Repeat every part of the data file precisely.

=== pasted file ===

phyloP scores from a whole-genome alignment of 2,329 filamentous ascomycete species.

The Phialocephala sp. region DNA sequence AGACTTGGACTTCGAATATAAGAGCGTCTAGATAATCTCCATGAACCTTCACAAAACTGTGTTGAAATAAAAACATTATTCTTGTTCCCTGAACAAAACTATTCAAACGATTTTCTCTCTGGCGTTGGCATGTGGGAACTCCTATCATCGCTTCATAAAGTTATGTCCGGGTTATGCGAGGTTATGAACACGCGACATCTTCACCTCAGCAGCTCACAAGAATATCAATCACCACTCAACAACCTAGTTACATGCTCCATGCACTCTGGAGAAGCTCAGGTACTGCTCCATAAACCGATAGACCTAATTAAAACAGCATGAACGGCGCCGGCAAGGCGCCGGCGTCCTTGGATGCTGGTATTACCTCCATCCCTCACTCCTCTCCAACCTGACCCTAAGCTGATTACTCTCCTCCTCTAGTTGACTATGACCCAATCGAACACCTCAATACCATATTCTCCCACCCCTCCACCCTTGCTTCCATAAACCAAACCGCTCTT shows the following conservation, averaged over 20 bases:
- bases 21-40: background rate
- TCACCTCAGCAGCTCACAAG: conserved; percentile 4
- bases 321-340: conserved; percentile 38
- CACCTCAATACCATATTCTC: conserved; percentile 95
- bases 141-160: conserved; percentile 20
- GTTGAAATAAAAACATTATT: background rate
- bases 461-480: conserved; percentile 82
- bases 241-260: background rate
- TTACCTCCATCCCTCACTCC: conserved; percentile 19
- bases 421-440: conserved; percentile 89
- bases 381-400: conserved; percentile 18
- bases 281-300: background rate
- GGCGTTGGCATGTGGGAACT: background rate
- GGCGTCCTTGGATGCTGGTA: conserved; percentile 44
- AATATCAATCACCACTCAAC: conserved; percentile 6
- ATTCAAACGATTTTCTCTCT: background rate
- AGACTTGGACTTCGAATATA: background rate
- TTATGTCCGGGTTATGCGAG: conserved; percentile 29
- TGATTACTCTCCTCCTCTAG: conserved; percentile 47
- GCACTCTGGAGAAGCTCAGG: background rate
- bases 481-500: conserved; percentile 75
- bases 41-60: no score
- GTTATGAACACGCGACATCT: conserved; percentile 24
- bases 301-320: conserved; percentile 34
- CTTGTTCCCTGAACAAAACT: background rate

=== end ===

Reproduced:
phyloP scores from a whole-genome alignment of 2,329 filamentous ascomycete species.

The Phialocephala sp. region DNA sequence AGACTTGGACTTCGAATATAAGAGCGTCTAGATAATCTCCATGAACCTTCACAAAACTGTGTTGAAATAAAAACATTATTCTTGTTCCCTGAACAAAACTATTCAAACGATTTTCTCTCTGGCGTTGGCATGTGGGAACTCCTATCATCGCTTCATAAAGTTATGTCCGGGTTATGCGAGGTTATGAACACGCGACATCTTCACCTCAGCAGCTCACAAGAATATCAATCACCACTCAACAACCTAGTTACATGCTCCATGCACTCTGGAGAAGCTCAGGTACTGCTCCATAAACCGATAGACCTAATTAAAACAGCATGAACGGCGCCGGCAAGGCGCCGGCGTCCTTGGATGCTGGTATTACCTCCATCCCTCACTCCTCTCCAACCTGACCCTAAGCTGATTACTCTCCTCCTCTAGTTGACTATGACCCAATCGAACACCTCAATACCATATTCTCCCACCCCTCCACCCTTGCTTCCATAAACCAAACCGCTCTT shows the following conservation, averaged over 20 bases:
- bases 21-40: background rate
- TCACCTCAGCAGCTCACAAG: conserved; percentile 4
- bases 321-340: conserved; percentile 38
- CACCTCAATACCATATTCTC: conserved; percentile 95
- bases 141-160: conserved; percentile 20
- GTTGAAATAAAAACATTATT: background rate
- bases 461-480: conserved; percentile 82
- bases 241-260: background rate
- TTACCTCCATCCCTCACTCC: conserved; percentile 19
- bases 421-440: conserved; percentile 89
- bases 381-400: conserved; percentile 18
- bases 281-300: background rate
- GGCGTTGGCATGTGGGAACT: background rate
- GGCGTCCTTGGATGCTGGTA: conserved; percentile 44
- AATATCAATCACCACTCAAC: conserved; percentile 6
- ATTCAAACGATTTTCTCTCT: background rate
- AGACTTGGACTTCGAATATA: background rate
- TTATGTCCGGGTTATGCGAG: conserved; percentile 29
- TGATTACTCTCCTCCTCTAG: conserved; percentile 47
- GCACTCTGGAGAAGCTCAGG: background rate
- bases 481-500: conserved; percentile 75
- bases 41-60: no score
- GTTATGAACACGCGACATCT: conserved; percentile 24
- bases 301-320: conserved; percentile 34
- CTTGTTCCCTGAACAAAACT: background rate